One of several episodes dealing with not only pioneer hardships but prejudice. When a bumper crop of wheat causes prices to bottom out, Charles, Mr. Edwards, and two other men--including a former slave--accept a hazardous job transporting liquid explosives--without telling their wives the nature of the work. That the two-week gig pays $100 per man and each man\'s life is automatically insured for $5,000 is indicative of just how sensitive the explosives are to being dropped, jostled or heating up. Once our band of four is on the road, they send letters to their wives expaining the real nature of the job, along with copies of the insurance policies. Tension is high throughout as every little pothole and bump in the road is cause for alarm. A subplot involves the prejudices of the third man against blacks. Gradually, he comes to accept that the ex-slave is every bit as good a man as the rest. On the train ride home, when the black man is refused a seat in first class, all four men agree to ride together on a lowly freight car.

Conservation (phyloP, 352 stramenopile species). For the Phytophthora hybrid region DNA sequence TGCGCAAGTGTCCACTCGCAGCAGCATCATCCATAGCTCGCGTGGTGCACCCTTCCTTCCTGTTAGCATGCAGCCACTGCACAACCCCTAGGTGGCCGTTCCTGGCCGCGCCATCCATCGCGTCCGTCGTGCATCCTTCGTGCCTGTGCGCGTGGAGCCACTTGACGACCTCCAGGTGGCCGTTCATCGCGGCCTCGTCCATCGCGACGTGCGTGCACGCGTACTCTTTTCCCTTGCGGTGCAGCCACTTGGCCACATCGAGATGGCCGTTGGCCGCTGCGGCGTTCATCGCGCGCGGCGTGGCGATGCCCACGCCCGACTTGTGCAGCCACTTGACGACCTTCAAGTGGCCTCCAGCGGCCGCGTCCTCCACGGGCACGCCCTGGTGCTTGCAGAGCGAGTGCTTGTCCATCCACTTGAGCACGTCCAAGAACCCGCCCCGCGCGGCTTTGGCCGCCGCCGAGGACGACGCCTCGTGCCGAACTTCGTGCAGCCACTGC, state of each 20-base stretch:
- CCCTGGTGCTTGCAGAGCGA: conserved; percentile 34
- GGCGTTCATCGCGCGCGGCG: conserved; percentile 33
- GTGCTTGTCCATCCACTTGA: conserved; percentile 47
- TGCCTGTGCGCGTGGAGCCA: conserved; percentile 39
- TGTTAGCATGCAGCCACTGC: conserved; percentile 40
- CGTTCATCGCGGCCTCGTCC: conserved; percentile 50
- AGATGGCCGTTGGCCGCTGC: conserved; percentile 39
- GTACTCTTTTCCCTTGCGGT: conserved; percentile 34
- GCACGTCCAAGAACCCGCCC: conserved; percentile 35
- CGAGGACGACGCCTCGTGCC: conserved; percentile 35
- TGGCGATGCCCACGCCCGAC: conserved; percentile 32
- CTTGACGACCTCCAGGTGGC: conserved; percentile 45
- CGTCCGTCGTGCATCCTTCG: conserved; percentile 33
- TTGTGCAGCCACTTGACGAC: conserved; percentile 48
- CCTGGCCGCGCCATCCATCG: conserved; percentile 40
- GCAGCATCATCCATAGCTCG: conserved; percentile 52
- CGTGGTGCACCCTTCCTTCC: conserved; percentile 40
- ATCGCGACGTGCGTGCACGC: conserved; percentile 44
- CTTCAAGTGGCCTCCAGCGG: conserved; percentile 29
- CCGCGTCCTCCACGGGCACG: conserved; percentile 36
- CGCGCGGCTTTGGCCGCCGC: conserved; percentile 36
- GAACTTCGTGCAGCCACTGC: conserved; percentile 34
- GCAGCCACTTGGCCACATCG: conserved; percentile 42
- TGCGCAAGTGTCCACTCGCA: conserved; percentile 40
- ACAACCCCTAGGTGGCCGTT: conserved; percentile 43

I like the way the scriptwriters dealt with minority groups and persons throughout the LHOTP series run. The people with the with the prejudices against them always came out looking foolish and mean-spirited. Even the Cohens, Percival\'s Jewish parents, whose characteristics as written were over-the-top, looked good compared to Mrs. Oleson, who stereotyped them mercilessly.